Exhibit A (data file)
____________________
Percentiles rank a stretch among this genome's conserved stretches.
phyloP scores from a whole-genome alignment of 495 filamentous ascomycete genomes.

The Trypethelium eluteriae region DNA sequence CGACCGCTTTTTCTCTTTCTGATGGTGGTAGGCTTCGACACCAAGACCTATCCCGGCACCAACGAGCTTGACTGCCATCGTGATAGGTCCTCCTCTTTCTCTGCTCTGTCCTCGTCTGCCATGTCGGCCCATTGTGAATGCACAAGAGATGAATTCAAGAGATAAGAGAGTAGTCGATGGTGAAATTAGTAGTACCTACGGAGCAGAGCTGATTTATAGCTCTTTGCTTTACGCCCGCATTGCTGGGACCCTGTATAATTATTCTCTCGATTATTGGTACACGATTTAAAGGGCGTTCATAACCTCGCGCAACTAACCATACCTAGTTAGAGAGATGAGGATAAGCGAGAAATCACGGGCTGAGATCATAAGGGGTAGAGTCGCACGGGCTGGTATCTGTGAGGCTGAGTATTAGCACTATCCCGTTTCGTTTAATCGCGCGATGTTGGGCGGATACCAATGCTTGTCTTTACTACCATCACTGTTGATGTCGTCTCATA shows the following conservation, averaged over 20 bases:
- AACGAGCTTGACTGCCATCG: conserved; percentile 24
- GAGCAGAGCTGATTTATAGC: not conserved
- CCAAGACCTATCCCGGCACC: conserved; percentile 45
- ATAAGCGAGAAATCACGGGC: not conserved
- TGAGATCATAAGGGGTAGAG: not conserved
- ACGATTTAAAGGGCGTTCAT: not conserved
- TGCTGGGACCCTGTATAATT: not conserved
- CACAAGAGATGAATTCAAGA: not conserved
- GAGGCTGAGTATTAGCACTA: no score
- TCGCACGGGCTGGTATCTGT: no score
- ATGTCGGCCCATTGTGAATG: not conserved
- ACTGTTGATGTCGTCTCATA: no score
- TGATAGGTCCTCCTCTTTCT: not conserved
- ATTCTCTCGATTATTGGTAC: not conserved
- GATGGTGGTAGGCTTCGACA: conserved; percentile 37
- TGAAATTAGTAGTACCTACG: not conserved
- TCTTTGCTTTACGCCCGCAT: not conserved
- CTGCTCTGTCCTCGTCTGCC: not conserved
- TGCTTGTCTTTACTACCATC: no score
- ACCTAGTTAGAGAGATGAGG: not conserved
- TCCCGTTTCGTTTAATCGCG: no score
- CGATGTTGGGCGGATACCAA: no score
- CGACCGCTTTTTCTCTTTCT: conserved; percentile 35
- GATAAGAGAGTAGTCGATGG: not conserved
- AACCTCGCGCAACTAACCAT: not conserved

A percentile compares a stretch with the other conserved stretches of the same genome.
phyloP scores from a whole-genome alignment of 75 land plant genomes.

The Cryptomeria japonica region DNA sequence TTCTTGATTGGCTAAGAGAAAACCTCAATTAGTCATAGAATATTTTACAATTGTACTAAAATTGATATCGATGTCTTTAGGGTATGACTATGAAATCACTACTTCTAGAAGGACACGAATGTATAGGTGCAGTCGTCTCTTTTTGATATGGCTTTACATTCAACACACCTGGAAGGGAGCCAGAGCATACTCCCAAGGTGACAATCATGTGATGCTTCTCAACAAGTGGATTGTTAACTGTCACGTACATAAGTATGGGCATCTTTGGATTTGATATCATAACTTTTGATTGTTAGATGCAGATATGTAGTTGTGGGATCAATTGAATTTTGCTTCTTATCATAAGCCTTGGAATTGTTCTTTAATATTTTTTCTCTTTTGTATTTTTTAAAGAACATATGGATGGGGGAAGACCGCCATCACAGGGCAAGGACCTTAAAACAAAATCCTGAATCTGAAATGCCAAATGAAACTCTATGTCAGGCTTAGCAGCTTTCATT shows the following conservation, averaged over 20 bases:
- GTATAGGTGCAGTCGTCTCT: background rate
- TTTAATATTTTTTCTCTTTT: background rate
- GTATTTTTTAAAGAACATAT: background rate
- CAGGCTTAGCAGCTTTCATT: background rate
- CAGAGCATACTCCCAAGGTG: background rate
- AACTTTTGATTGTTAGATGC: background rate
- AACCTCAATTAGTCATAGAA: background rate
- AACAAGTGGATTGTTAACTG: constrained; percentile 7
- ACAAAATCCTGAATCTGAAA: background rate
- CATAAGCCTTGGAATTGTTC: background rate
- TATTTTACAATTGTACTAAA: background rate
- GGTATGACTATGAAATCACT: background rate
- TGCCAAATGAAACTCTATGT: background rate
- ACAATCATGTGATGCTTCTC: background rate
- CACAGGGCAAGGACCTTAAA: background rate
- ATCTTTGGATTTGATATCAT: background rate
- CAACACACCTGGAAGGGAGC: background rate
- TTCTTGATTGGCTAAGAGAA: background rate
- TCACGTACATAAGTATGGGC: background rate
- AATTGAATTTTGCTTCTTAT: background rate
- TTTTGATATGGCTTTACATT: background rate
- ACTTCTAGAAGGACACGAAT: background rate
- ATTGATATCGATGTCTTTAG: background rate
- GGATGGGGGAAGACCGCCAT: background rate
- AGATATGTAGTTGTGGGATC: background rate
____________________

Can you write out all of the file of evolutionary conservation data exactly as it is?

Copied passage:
Percentiles rank a stretch among this genome's conserved stretches.
phyloP scores from a whole-genome alignment of 495 filamentous ascomycete genomes.

The Trypethelium eluteriae region DNA sequence CGACCGCTTTTTCTCTTTCTGATGGTGGTAGGCTTCGACACCAAGACCTATCCCGGCACCAACGAGCTTGACTGCCATCGTGATAGGTCCTCCTCTTTCTCTGCTCTGTCCTCGTCTGCCATGTCGGCCCATTGTGAATGCACAAGAGATGAATTCAAGAGATAAGAGAGTAGTCGATGGTGAAATTAGTAGTACCTACGGAGCAGAGCTGATTTATAGCTCTTTGCTTTACGCCCGCATTGCTGGGACCCTGTATAATTATTCTCTCGATTATTGGTACACGATTTAAAGGGCGTTCATAACCTCGCGCAACTAACCATACCTAGTTAGAGAGATGAGGATAAGCGAGAAATCACGGGCTGAGATCATAAGGGGTAGAGTCGCACGGGCTGGTATCTGTGAGGCTGAGTATTAGCACTATCCCGTTTCGTTTAATCGCGCGATGTTGGGCGGATACCAATGCTTGTCTTTACTACCATCACTGTTGATGTCGTCTCATA shows the following conservation, averaged over 20 bases:
- AACGAGCTTGACTGCCATCG: conserved; percentile 24
- GAGCAGAGCTGATTTATAGC: not conserved
- CCAAGACCTATCCCGGCACC: conserved; percentile 45
- ATAAGCGAGAAATCACGGGC: not conserved
- TGAGATCATAAGGGGTAGAG: not conserved
- ACGATTTAAAGGGCGTTCAT: not conserved
- TGCTGGGACCCTGTATAATT: not conserved
- CACAAGAGATGAATTCAAGA: not conserved
- GAGGCTGAGTATTAGCACTA: no score
- TCGCACGGGCTGGTATCTGT: no score
- ATGTCGGCCCATTGTGAATG: not conserved
- ACTGTTGATGTCGTCTCATA: no score
- TGATAGGTCCTCCTCTTTCT: not conserved
- ATTCTCTCGATTATTGGTAC: not conserved
- GATGGTGGTAGGCTTCGACA: conserved; percentile 37
- TGAAATTAGTAGTACCTACG: not conserved
- TCTTTGCTTTACGCCCGCAT: not conserved
- CTGCTCTGTCCTCGTCTGCC: not conserved
- TGCTTGTCTTTACTACCATC: no score
- ACCTAGTTAGAGAGATGAGG: not conserved
- TCCCGTTTCGTTTAATCGCG: no score
- CGATGTTGGGCGGATACCAA: no score
- CGACCGCTTTTTCTCTTTCT: conserved; percentile 35
- GATAAGAGAGTAGTCGATGG: not conserved
- AACCTCGCGCAACTAACCAT: not conserved

A percentile compares a stretch with the other conserved stretches of the same genome.
phyloP scores from a whole-genome alignment of 75 land plant genomes.

The Cryptomeria japonica region DNA sequence TTCTTGATTGGCTAAGAGAAAACCTCAATTAGTCATAGAATATTTTACAATTGTACTAAAATTGATATCGATGTCTTTAGGGTATGACTATGAAATCACTACTTCTAGAAGGACACGAATGTATAGGTGCAGTCGTCTCTTTTTGATATGGCTTTACATTCAACACACCTGGAAGGGAGCCAGAGCATACTCCCAAGGTGACAATCATGTGATGCTTCTCAACAAGTGGATTGTTAACTGTCACGTACATAAGTATGGGCATCTTTGGATTTGATATCATAACTTTTGATTGTTAGATGCAGATATGTAGTTGTGGGATCAATTGAATTTTGCTTCTTATCATAAGCCTTGGAATTGTTCTTTAATATTTTTTCTCTTTTGTATTTTTTAAAGAACATATGGATGGGGGAAGACCGCCATCACAGGGCAAGGACCTTAAAACAAAATCCTGAATCTGAAATGCCAAATGAAACTCTATGTCAGGCTTAGCAGCTTTCATT shows the following conservation, averaged over 20 bases:
- GTATAGGTGCAGTCGTCTCT: background rate
- TTTAATATTTTTTCTCTTTT: background rate
- GTATTTTTTAAAGAACATAT: background rate
- CAGGCTTAGCAGCTTTCATT: background rate
- CAGAGCATACTCCCAAGGTG: background rate
- AACTTTTGATTGTTAGATGC: background rate
- AACCTCAATTAGTCATAGAA: background rate
- AACAAGTGGATTGTTAACTG: constrained; percentile 7
- ACAAAATCCTGAATCTGAAA: background rate
- CATAAGCCTTGGAATTGTTC: background rate
- TATTTTACAATTGTACTAAA: background rate
- GGTATGACTATGAAATCACT: background rate
- TGCCAAATGAAACTCTATGT: background rate
- ACAATCATGTGATGCTTCTC: background rate
- CACAGGGCAAGGACCTTAAA: background rate
- ATCTTTGGATTTGATATCAT: background rate
- CAACACACCTGGAAGGGAGC: background rate
- TTCTTGATTGGCTAAGAGAA: background rate
- TCACGTACATAAGTATGGGC: background rate
- AATTGAATTTTGCTTCTTAT: background rate
- TTTTGATATGGCTTTACATT: background rate
- ACTTCTAGAAGGACACGAAT: background rate
- ATTGATATCGATGTCTTTAG: background rate
- GGATGGGGGAAGACCGCCAT: background rate
- AGATATGTAGTTGTGGGATC: background rate